But this book taught me to appreciate Gauguin, and see his art in a different light. Van Gogh spent this time in awe of Gauguin, taking a backseat to the bombastic artist, who was more than willing to treat the virtually unknown Dutch painter as a student, always correcting him and encouraging him to improve or alter his style. After all, Gauguin was selling pieces right and left, while no one would buy Van Gogh's art. This book has also taught me to remain true to my vision, as Van Gogh did, even in the face of his apparent "failure" as an artist.
Reading it made me feel inspired to just follow what feels right creatively for myself and to think more boldly. Though there is some insight into Gauguin in this book, I found it to be more a character study on Van Gogh (and of course there is a lot of information about how his art developed and changed over time, and what influenced him in Arles, etc).
Not recommended as a first book on Van Gogh, but a worthy read for the more initiated.
I love doing background research for my novels, I guess thats the journalist in me. My second novel Connectedness is three-quarters written and the researching process was much briefer. It is a sequel to the first book, so still about adoption, but this time I decided to make my new main character an artist. The most dramatic art book I have read by far is The Yellow House by Martin Gayford. As part of my art research, I read his book about sitting for a portrait by Lucian Freud.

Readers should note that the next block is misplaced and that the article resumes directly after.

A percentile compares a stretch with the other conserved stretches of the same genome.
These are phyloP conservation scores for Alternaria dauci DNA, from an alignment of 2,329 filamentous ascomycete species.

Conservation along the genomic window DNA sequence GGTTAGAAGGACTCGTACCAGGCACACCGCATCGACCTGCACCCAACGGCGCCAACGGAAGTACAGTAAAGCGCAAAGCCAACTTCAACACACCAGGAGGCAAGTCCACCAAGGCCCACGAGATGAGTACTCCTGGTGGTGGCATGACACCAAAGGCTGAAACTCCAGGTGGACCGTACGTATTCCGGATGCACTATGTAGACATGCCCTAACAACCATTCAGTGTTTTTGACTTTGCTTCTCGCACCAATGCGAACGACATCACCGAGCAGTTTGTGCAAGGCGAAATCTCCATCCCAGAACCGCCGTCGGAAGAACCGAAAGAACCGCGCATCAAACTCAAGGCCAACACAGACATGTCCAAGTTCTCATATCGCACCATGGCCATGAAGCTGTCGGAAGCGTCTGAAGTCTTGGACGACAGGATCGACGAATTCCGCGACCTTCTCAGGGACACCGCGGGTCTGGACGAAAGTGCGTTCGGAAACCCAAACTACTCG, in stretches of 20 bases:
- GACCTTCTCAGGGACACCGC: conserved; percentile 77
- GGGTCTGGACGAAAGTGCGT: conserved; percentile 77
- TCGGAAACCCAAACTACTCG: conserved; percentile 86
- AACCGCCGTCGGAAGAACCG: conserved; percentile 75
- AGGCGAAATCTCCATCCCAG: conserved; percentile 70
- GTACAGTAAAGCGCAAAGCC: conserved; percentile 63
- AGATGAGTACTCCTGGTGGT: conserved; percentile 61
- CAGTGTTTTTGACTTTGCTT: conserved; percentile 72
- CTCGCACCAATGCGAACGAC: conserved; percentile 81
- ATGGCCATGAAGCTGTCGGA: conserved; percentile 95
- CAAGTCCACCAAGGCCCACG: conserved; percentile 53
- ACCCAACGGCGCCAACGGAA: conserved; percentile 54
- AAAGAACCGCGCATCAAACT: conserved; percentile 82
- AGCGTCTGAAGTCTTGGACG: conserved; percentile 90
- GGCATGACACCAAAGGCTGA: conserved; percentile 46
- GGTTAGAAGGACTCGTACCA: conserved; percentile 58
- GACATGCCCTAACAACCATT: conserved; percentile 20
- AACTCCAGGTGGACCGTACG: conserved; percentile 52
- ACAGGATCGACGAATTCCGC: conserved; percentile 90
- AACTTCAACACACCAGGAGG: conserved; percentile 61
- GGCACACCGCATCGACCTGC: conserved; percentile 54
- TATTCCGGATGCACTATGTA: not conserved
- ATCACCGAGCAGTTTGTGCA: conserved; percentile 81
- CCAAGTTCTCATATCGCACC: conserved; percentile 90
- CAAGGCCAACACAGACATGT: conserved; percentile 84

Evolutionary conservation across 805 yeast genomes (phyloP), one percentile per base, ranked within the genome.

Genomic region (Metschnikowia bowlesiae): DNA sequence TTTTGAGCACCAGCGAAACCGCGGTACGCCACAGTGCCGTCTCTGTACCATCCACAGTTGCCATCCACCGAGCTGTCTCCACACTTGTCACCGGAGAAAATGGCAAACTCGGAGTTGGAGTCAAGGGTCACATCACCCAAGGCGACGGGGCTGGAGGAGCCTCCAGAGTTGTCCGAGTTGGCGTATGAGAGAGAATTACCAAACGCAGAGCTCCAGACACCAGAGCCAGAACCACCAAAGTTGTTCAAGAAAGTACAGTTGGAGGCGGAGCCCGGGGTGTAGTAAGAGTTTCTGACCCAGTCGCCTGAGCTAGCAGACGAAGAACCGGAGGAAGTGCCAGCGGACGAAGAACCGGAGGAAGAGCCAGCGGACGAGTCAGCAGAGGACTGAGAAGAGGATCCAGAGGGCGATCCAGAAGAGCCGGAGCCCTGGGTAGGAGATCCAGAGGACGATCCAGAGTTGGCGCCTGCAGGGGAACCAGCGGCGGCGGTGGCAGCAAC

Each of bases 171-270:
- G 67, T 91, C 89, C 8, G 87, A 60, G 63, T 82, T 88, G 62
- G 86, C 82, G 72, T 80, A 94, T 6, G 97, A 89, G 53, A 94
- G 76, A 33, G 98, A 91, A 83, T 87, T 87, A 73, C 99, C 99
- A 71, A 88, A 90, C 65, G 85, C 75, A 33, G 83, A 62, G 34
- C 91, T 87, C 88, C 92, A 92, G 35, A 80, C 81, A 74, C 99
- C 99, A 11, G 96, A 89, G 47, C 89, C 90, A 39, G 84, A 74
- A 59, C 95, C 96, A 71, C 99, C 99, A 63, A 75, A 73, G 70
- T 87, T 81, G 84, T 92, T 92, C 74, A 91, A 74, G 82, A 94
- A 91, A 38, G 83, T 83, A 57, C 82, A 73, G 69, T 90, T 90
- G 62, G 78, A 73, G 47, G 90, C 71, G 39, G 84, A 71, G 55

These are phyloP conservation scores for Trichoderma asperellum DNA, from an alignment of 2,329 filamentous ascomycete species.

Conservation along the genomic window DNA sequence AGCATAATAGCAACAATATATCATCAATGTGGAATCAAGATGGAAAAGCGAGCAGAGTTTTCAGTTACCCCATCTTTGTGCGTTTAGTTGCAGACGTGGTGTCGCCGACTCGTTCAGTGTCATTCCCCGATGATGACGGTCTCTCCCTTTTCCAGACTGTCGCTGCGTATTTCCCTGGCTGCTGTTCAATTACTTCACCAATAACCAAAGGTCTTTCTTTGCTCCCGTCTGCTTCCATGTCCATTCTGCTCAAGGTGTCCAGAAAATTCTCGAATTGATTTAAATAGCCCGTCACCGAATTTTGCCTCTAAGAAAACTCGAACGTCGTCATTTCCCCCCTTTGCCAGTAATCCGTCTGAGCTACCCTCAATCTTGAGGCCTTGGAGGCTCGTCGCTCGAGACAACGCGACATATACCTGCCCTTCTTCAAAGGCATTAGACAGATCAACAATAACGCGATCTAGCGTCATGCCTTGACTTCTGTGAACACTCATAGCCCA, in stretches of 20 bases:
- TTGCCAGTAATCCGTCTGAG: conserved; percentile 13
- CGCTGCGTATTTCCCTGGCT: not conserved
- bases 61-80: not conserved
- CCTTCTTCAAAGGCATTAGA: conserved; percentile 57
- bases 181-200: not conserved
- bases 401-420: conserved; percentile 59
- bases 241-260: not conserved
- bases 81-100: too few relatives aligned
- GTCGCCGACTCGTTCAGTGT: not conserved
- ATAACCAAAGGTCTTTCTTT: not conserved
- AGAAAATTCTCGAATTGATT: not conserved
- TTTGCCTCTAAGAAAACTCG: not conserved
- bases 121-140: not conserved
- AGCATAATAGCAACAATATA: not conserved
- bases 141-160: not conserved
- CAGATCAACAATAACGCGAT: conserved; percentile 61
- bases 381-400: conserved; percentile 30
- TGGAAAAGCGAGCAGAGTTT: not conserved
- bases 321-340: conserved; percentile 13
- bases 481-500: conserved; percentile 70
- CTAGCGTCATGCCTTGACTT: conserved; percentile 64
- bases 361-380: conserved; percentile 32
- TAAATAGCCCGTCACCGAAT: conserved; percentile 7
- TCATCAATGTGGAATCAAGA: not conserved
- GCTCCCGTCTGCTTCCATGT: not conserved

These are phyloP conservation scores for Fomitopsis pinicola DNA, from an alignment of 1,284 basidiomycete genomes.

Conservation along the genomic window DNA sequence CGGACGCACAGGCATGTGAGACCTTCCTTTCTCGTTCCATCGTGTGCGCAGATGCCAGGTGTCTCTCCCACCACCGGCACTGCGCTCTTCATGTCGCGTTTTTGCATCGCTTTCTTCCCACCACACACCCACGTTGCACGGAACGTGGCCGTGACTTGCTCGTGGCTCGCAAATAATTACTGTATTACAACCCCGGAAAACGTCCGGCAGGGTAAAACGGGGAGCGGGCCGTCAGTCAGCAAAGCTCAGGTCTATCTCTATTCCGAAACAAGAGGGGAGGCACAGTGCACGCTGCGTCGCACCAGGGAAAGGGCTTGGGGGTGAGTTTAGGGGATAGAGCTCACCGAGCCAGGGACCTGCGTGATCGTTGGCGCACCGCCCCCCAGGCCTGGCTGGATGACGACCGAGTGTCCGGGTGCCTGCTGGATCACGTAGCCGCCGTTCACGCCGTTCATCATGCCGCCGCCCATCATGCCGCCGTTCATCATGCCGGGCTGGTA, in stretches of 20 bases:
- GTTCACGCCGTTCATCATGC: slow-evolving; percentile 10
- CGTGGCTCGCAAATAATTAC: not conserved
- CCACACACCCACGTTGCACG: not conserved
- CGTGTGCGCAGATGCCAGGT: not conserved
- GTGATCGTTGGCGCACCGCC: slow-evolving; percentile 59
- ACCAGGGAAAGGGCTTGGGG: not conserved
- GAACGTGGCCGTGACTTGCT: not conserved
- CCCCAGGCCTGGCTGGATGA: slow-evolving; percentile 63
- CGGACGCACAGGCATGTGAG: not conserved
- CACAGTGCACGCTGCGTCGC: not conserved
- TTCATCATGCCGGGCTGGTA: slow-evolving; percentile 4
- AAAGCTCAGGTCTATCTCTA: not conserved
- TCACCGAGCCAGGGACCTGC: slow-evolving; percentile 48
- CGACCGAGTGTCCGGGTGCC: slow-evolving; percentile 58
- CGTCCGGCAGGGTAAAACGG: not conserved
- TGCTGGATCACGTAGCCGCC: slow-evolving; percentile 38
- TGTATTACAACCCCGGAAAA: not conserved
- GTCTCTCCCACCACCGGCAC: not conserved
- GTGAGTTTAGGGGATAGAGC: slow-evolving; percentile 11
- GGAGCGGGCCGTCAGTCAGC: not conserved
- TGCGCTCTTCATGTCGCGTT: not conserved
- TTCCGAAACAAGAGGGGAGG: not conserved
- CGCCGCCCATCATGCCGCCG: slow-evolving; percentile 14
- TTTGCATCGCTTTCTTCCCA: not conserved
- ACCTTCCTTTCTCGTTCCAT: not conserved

It's really disapointing because those 9 weeks were really interesting, leading up to when Van Gogh cut off his ear, and the book includes letters, and black and white copies of what they were painting at the time, on almost every page.
Turgid novelization of the nine weeks Guaguin spent with Van Gogh in the yellow house in Arles in 1888. If the writing wasn't bad enough, the illustrations doom this book.
Vincent van Gogh and Paul Gauguin lived together for a few months in Arles, where they each produced some of their most famous paintings. In terms of art, my favorites by far were the times when Gauguin and Vincent painted the same scene/person. Color is so important in both Vincent and Gauguin's paintings.
These two painters were polar opposites in many ways, but they shared a house for a short time to work on their art in a beautiful, tranquil area.
In parallel with his career as an art historian, he was art critic of The Spectator magazine and The Sunday Telegraph newspaper before becoming Chief Art Critic for the international television network, Bloomberg News.